Or to not fall...

On Friday morning, I caught a chunk of the Dianne Rehm show, and was a bit disappointed at some things missed. It was talking about the Ryan plan, particularly with respect to Medicare, and I felt like a few things were missed.

The first was that one of her guests stated that the Ryan plan would have no effect on seniors 55 or older. This is fundamentally untrue, even if that's what the text of the bill says. The reason is that it would quickly reduce the number of seniors in the plan, reducing the bargaining power of the plan. So the expenses would go up, though I suppose there's some question as to who would pay the additional expenses. But there's also the matter that some doctors would decide to stop taking medicare as well, when it doesn't cover as many people. If your doctor decides to drop out of the plan, you are certainly affected.

And the fundamental matter that this brings up is that any plan dealing with medicare (and medicaid, for that matter) that doesn't deal with slowing down the rate of increase of costs is simply pie-in-the-sky thinking. The Ryan plan is actually worse than useless from this point of view, because a) all increases are pushed onto individual seniors and b) the rate of increase will actually go UP, because it will leave seniors (as one of the guests mentioned) negotiating for themselves rather than negotiating as a group (ie: medicare/medicaid doing the negotiating).

Another guest mentioned, a little earlier in the show, that the politicians are just doing what the voters want, and muddling about because of it, but that's not true either. If it were, the medicare drug plan that the Bush administration advanced would have allowed medicare to negotiate drug costs. There might be one percent of the population that thought that it was a good idea to forbid that. Maybe. This would save medicare/medicaid at least a third on drug costs. This would be an easy way to get started on reducing the rising costs of health care.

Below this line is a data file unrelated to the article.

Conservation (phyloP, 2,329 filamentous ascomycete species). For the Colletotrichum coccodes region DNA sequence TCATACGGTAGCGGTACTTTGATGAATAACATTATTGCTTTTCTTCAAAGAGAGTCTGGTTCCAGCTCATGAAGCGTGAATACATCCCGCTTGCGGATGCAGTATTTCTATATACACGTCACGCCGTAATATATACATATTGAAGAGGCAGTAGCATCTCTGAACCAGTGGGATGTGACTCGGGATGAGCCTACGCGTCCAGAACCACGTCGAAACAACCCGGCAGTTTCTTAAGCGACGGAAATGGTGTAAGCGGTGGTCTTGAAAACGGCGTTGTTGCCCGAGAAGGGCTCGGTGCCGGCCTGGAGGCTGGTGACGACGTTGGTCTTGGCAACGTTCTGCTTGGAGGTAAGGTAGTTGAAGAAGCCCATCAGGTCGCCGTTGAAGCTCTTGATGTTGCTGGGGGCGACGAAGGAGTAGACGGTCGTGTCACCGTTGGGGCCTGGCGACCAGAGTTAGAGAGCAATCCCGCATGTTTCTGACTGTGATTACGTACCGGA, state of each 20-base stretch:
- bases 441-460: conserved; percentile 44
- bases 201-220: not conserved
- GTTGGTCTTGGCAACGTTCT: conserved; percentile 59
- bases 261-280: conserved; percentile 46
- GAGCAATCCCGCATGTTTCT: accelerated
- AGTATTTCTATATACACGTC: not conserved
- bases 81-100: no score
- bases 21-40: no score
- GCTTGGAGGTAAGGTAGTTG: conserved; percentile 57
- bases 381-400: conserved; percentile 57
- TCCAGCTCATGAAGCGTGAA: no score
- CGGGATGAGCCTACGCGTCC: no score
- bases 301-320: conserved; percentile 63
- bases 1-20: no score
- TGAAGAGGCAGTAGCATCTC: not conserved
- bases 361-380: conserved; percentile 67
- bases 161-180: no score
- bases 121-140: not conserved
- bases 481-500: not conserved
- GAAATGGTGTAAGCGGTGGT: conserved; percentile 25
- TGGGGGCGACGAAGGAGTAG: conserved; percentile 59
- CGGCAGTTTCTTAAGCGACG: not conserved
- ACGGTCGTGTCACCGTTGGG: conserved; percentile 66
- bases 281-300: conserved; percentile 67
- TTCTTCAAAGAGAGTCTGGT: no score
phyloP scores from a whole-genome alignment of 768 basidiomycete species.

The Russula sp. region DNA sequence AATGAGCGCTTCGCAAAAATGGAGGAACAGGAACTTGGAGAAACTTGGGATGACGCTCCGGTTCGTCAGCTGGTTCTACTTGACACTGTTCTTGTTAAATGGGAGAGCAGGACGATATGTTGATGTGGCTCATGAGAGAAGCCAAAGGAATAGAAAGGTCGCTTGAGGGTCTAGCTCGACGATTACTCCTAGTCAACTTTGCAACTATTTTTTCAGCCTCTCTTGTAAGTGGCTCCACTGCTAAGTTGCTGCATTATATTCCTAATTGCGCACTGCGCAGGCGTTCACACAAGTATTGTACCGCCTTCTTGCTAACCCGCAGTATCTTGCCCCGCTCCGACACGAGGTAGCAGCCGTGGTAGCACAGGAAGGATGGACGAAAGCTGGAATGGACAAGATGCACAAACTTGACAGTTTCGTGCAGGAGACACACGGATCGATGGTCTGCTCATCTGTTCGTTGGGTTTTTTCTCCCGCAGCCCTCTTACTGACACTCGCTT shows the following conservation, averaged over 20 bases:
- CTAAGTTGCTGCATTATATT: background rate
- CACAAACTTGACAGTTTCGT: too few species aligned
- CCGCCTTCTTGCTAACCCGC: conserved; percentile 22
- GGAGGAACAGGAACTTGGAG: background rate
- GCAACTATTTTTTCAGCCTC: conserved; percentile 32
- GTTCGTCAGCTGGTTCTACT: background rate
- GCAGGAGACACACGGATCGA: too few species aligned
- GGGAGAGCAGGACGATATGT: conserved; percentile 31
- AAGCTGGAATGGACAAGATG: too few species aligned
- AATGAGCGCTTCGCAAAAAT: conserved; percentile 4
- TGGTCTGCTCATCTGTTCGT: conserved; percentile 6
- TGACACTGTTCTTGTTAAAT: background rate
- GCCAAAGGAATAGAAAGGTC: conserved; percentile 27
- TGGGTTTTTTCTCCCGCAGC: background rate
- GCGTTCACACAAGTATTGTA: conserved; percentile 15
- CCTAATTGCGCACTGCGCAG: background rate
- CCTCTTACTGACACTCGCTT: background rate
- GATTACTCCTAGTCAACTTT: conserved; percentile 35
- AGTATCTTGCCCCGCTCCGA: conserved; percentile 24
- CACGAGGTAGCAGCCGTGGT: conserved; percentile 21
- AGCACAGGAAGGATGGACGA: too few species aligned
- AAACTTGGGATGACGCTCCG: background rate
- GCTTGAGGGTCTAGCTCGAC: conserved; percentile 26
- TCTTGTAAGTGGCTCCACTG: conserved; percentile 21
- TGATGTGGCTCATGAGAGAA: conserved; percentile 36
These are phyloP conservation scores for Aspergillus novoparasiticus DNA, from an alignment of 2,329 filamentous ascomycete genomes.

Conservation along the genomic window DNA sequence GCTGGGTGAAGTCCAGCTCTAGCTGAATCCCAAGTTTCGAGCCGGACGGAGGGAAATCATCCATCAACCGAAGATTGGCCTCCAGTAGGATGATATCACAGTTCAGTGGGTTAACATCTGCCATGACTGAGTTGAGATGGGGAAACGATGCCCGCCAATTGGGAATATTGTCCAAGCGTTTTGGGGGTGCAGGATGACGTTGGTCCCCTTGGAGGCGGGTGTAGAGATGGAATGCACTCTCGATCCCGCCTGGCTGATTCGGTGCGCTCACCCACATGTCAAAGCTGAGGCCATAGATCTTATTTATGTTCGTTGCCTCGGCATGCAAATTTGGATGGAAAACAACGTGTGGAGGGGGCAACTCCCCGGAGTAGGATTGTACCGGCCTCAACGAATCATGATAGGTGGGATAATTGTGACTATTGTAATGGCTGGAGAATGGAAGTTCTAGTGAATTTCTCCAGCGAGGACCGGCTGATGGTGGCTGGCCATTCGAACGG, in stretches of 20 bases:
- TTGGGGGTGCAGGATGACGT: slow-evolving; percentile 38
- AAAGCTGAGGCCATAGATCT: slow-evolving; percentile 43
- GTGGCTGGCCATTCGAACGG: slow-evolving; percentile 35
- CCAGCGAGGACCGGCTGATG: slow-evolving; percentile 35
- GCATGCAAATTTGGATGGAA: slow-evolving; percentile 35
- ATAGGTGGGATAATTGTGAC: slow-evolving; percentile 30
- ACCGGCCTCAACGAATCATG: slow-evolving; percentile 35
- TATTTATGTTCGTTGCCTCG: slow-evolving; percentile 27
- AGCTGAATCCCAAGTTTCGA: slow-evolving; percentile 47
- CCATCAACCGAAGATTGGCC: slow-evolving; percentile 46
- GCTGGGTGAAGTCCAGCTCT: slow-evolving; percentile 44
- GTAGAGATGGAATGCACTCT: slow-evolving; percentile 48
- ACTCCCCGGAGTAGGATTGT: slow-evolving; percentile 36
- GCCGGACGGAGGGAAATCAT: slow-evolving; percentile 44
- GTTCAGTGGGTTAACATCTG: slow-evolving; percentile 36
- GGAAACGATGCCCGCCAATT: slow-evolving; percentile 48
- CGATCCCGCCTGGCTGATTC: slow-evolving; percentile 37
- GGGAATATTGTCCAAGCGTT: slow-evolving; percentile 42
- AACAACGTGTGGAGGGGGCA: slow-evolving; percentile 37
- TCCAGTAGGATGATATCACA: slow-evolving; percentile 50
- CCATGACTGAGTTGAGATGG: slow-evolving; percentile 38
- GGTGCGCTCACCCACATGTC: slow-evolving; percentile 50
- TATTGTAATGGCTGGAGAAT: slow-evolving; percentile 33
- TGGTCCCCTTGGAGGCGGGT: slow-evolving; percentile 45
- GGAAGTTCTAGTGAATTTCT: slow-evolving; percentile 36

Another easy way would be to stop the drug companies from advertising directly to consumers. I don't know how much difference that would make, but I guarantee that it would help.

I was happy that they mentioned Vermont's single-payer experiment; in five years, as long as the doctors don't leave en masse, the rest of the country will be amazed at how well that works. That's another way to attack the rate of increase.

The public option would have been another way; not quite as good, but still effective.

Hmm... this actually just gave me an idea, too. Single-payer (even if not covering everyone) would actually open up a way for the government to increase the number of General Practitioners (GPs) in the country (another way to cut down on the rate of increase). They could do it the same way the military does: significantly defray costs of med school in return for X number of years working within the single-payer system. But defray them significantly more for GPs than for specialists. Or defray similarly, but require much less time within the system for GPs than for specialists.

Hopefully, some of those ideas can make it into later debates.

(And yes, if anyone's wondering, this is essentially the letter I wrote in to comment on the show.)

Update: Some actual numbers on how badly the Ryan plan fails in containing costs going forward.

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